High Availability Proxy, or HAProxy is a single-threaded event-driven non-blocking engine that combines a fast I/O layer with a priority-based scheduler. You can use it to balance TCP connections between application servers and Galera Cluster.



HAProxy is available in the software repositories of most Linux distributions and it’s the ports tree of FreeBSD. You can install it using the appropriate package manager.

  • For DEB-based Linux distributions (e.g., Debian and Ubuntu), run the following from the command-line:

    # apt-get install haproxy
  • For RPM-based Linux distributions (e.g., Red Hat Enterprise Linux and CentOS), execute the following from the command-line:

    # yum install haproxy
  • For FreeBSD and similar operating systems, HAProxy is available in the ports tree at /usr/ports/net/haproxy. Alternatively, you can install it using the package manager like so:

    # pkg install net/haproxy

Whichever method you use, it installs HAProxy on your server. In the event that the command for your Linux distribution or operating system doesn’t work as expected, check your system’s documentation or software repository for the correct procedure to install HAProxy.


Configuration options for HAProxy are managed through an haproxy.cfg configuration file. The above package installations generally put this file in the /etc/haproxy/ directory. However, it may have a different path depending on your operating system distribution.

To configure HAProxy to work with Galera Cluster, add the lines to the haproxy.cfg configuration file similar to the following:

# Load Balancing for Galera Cluster
listen galera
     balance source
     mode tcp
     option tcpka
     option mysql-check user haproxy
     server node1 check weight 1
     server node2 check weight 1
     server node3 check weight 1

You will create the proxy for Galera Cluster using the listen parameter. This gives HAProxy an arbitrary name for the proxy and defines the IP address and port you want it to listen on for incoming connections. Under this parameter, indent and define a series of options to tell HAProxy what you want it to do with these connections.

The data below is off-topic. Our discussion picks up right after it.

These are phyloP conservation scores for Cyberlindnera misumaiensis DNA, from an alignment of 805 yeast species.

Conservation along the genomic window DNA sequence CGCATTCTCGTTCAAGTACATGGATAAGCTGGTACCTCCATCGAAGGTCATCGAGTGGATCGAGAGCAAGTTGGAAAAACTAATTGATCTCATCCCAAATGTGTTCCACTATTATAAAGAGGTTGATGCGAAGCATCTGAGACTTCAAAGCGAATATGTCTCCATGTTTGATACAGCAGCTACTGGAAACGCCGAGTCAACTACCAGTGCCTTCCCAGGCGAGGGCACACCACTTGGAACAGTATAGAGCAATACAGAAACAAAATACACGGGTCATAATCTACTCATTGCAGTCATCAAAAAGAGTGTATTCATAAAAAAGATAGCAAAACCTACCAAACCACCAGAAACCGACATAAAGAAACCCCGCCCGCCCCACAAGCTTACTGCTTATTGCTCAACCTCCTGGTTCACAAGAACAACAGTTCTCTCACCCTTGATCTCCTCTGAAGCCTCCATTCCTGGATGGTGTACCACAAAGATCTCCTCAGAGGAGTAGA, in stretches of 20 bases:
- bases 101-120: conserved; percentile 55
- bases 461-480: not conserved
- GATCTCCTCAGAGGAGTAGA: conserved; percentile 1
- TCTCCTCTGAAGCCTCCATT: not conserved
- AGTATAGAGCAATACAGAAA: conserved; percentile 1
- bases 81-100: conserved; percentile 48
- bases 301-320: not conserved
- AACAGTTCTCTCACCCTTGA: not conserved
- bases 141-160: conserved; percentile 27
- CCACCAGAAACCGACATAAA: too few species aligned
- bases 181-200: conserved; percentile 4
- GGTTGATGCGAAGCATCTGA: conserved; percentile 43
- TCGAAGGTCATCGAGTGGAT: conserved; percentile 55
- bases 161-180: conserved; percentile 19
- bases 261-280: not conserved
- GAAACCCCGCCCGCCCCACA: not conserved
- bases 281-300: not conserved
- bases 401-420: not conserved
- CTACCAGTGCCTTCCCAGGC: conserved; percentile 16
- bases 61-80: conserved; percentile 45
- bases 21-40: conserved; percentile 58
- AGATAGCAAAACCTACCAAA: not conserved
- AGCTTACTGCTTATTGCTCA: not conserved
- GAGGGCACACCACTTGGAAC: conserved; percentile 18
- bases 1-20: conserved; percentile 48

• balance defines the destination selection policy HAProxy should use in choosing which server it routes incoming connections.
  • mode tcp defines the type of connections it should route. Galera Cluster uses TCP connections.
  • option tcpka enables the keepalive function to maintain TCP connections.
  • option mysql-check user <username> enables a database server check to determine whether the node is currently operational.
  • server <server-name> <IP_address> check weight 1 defines the nodes HAProxy should use in routing connections.

Destination Selection Policies

When HAProxy receives a new connection, there are a number of options available to define which algorithm it uses to choose where to route the connection. This algorithm is its destination selection policy. It’s defined by the balance parameter.

  • Round Robin directs new connections to the next destination in a circular order list, modified by the server’s weight. Enable it with balance roundrobin.
  • Static Round Robin directs new connections to the next destination in a circular order list, modified by the server’s weight. Unlike the standard implementation of round robin, in static round robin you can’t modify the server weight on the fly. Changing the server weight requires you to restart HAProxy. Enable it with balance static-rr.
  • Least Connected directs new connections to the server with the smallest number of connections available, which is adjuted for the server’s weight. Enable it with balance leastconn.
  • First directs new connections to the first server with a connection slot available. They are chosen from the lowest numeric identifier to the highest. Once the server reaches its maximum connections value, HAProxy moves to the next in the list. Enable it with balance first.
  • Source Tracking divides the source IP address by the total weight of running servers. Ensures that client connections from the same source IP always reach the same server. Enable it with balance source.

In the above configuration example, HAProxy is configured to use the source selection policy. For your implementation, choose the policy that works best with your infrastructure and load.

Enabling Database Server Checks

In addition to routing TCP connections to Galera Cluster, HAProxy can also perform basic health checks on the database server. When enabled, HAProxy attempts to establish a connection with the node and parses its response, or any errors, to determine if the node is operational.

For HAProxy, you can enable this through the mysql-check option. However, it requires that you also create a user in the cluster for HAProxy to use when connecting.

CREATE USER 'haproxy'@'';

Make the user name the same as given in the haproxy.cfg configuration file for the mysql-check option. Replace the IP address with that of the server that runs HAProxy.

Using HAProxy

When you finish configuring HAProxy and the nodes to work with HAProxy, you can start it on the server. For servers that use init, run the following command:

# service haproxy start

For servers that use systemd, run instead this command:

# systemctl start haproxy

After doing this, the server will be running HAProxy. When new connections are made to this server, it routes them through to nodes in the cluster.